Friday, December 30, 2005

The Lonesome Death of Baby Ralford

December 30, 1947
Los Angeles

They met again in Superior Court, Douglas Ralford, electrical engineer of Long Beach, and Dr. W. R. Senseman, Lancaster hospital owner, and his nurse, Alma Carleton. The last time was November 4, 1946, when Vivian Ralford gave birth to an apparently stillborn son.

Alma told Vivian her child was dead moments after his birth; seven hours later, wrapped in paper in the morgue, baby was heard to cry. He was hurried back to the nursery, where he died two hours later of exposure.

The Ralfords were seeking $100,000 in damages, but reached a pre-court deal through Attorney S.S. Hahn and Senseman's insurance company, believed to be in the range of $5000.

1 comment:

Larry said...

I think of it as a report card from the past. For the last few months, the 47P has explored stories that seemed important or unusual, funny or quirky or simply said something about the city and the era.

At the end of the year, George Gallup polled Americans on the top stories of the year. Some will be familiar to 47P regulars and others didn’t get a mention. Let’s see how it went.

Gallup said the following were the 15 most frequently mentioned in order of votes received:

1) High cost of living
2) Russian-American conflict (we know this as the Cold War).
3) Marshall plan.
4) Taft-Hartley labor law.
5) Palestine partition plan.
6) Investigation of Hollywood Communism.
7) John L. Lewis’ difficulties with government.
8) Princess Elizabeth’s wedding.
9) Schoolteachers’ strike.
10) Texas City (Texas) disaster.
11) Hughes-Meyers investigation.
12) Truman food-saving program.
13) Telephone strike.
14) Battle of Georgia governors.
15) Long skirts.

I’d say 47P got nearly half of them, certainly the high cost of living, the future of Israel, Hollywood Communists, Hughes-Meyers investigation (a passing mention, anyway), Truman food-saving and long skirts. Princess Elizabeth’s storybook wedding and the massive coverage it received were far more compelling at the time than to those of us jaded by the ensuing 58 years of petty scandals among the royals, although 47P did carry their wedding poem.

Several stories didn’t register with the public in 1947 and were added by the editors at Associated Press: the independence of India (India and Pakistan, mentioned in 47P) and the Florida hurricane (that one made it). The editors at United Press, which had yet to become United Press International, added airline crashes, also covered in 47P, and the World Series.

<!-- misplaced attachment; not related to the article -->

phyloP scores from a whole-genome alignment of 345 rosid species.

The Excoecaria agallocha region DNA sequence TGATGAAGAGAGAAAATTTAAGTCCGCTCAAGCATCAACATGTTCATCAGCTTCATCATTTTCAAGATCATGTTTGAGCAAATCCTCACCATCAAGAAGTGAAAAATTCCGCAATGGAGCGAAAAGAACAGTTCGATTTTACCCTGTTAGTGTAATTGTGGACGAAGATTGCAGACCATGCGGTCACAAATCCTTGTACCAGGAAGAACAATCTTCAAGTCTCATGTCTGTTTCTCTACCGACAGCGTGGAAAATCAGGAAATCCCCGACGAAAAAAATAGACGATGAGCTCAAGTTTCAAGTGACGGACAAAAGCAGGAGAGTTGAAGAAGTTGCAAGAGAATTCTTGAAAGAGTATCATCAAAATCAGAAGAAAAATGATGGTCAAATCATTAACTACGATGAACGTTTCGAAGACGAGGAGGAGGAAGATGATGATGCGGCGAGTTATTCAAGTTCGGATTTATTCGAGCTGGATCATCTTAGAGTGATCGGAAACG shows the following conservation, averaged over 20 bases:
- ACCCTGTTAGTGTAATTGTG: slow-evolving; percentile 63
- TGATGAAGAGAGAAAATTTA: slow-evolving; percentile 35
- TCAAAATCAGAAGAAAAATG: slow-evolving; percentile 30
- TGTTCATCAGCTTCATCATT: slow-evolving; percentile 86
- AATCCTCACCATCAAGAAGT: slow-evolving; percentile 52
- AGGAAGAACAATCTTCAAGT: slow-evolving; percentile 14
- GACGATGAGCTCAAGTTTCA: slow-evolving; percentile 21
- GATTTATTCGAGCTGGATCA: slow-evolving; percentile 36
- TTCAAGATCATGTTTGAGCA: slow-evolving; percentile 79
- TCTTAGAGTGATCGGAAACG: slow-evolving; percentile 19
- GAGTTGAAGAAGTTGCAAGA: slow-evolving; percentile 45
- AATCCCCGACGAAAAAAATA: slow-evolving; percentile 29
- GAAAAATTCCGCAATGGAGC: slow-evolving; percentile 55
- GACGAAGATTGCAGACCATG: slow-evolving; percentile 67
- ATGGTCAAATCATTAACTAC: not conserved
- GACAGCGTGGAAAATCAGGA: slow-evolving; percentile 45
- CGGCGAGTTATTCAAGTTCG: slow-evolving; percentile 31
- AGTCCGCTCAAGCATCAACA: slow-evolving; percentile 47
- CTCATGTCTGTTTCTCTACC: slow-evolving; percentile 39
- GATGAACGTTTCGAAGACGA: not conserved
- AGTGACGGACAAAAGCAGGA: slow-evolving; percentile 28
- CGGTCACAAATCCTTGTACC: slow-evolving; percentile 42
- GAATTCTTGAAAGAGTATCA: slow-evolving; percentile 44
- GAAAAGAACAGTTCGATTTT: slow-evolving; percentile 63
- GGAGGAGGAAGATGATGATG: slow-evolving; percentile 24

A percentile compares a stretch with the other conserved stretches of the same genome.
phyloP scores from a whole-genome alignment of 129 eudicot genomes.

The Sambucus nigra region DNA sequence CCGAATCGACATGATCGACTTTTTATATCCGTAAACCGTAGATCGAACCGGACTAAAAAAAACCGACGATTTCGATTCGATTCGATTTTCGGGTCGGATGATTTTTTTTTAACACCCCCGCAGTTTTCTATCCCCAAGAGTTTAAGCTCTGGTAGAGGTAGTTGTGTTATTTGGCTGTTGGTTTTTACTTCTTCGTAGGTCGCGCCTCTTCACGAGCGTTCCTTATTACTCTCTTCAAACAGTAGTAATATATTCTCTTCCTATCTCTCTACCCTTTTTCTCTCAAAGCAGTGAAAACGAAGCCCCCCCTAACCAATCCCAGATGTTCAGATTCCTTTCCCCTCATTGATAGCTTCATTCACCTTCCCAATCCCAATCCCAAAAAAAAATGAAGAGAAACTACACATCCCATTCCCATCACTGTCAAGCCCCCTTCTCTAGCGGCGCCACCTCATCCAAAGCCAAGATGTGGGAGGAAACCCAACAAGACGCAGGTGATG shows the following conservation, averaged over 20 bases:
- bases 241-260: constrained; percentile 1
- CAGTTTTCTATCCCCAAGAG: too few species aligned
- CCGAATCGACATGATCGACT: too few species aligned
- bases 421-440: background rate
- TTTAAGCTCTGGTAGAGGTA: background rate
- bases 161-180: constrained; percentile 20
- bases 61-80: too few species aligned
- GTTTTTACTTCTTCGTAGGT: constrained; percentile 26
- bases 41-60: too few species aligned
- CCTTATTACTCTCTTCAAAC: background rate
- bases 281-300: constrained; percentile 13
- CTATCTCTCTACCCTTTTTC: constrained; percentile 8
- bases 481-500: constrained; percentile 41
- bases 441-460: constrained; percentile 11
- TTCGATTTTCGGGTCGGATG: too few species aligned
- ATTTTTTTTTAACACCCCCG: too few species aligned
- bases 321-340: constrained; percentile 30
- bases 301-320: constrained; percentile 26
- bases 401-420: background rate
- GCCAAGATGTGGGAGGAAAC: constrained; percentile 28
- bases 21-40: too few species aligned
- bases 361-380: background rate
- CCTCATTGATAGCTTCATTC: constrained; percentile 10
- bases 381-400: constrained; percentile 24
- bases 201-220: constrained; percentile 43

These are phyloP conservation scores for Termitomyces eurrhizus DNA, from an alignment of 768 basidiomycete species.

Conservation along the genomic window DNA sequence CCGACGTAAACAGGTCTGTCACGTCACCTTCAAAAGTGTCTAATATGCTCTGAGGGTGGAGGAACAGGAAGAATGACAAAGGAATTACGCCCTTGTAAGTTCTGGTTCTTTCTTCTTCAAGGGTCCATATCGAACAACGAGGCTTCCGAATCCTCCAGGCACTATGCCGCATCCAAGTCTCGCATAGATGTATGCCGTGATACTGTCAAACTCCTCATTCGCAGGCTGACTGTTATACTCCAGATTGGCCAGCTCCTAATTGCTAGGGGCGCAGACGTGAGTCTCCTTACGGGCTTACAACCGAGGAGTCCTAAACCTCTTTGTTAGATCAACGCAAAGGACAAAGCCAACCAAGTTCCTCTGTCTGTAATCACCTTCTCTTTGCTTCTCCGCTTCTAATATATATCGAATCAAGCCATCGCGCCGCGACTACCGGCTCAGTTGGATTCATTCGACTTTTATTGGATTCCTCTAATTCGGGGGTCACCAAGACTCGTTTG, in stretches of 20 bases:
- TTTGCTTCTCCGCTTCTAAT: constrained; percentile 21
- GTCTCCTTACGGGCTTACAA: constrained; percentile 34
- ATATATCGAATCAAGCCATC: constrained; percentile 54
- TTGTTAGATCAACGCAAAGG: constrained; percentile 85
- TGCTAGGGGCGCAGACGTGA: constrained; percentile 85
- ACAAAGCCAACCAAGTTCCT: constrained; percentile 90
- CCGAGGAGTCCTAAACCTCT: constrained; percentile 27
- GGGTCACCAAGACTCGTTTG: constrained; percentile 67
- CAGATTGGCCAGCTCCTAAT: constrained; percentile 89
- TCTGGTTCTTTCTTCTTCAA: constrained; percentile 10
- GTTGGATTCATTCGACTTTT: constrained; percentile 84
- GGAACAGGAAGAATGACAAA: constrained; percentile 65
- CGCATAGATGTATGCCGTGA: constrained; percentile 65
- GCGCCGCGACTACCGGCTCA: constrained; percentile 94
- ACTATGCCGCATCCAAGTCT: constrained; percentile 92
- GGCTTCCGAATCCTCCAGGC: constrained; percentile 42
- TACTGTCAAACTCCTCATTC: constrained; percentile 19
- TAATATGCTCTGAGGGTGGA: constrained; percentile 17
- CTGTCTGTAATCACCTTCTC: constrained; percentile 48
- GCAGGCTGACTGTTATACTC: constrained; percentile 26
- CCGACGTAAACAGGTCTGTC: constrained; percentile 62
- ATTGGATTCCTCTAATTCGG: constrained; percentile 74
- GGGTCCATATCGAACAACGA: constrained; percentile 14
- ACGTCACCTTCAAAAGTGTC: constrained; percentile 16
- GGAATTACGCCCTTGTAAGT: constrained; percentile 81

On the other hand, nobody in the 1947 poll mentioned television. Or smog. Or mass transit and the automobile. Or segregation. Or law enforcement. Or product safety laws (think of all those stories about children who ate pesticides or swallowed small objects, for example). Or breaking the sound barrier. And those are just for starters. As someone once said (or should have), people living in historic times aren’t always aware of it.

The top 10 sports stories, according to the Gallup poll:

1) Jersey Joe Walcott’s stand against Joe Louis.
2) World Series.
3) Illinois’ one-sided victory over UCLA in the Rose Bowl.
4) Jackie Robinson, first major league Negro baseball player.
5) New York Giants’ new home run record for a season
6) Leo Durocher’s suspension from baseball
7) The Rocky Graziano scandal and his championship victory.
8) Columbia’s defeat of the Army 11.
9) Babe Didrikson (Mrs. Zaharias) becomes first American to win British women’s golf title.
10) Jet Pilot wins Kentucky Derby in upset.

Of course, since 47P is rolling around to Jan. 1, 1947, there’s still time to get Illinois over UCLA in the Rose Bowl. But in all, I think 47P caught most of the highlights. I’ll just have to assume nobody asked newspaper readers about runaway hearses crashing into candy stores or Nathan's famous cafeteria of doom.

Bonus factoid: James B. Beam, Kentucky distiller, dies in bed at the age of 89.

Holy Land death toll: 10 Arabs and 4 Jews.

Quote of the day: “Barring some unexpected supply, such as sea water condensed in huge quantities by atomic energy, that’s the deadline: 1968.”
The Times, on the rising rate of water use in Southern California and the projection of when California would reach maximum consumption of the Colorado River and need new sources of water.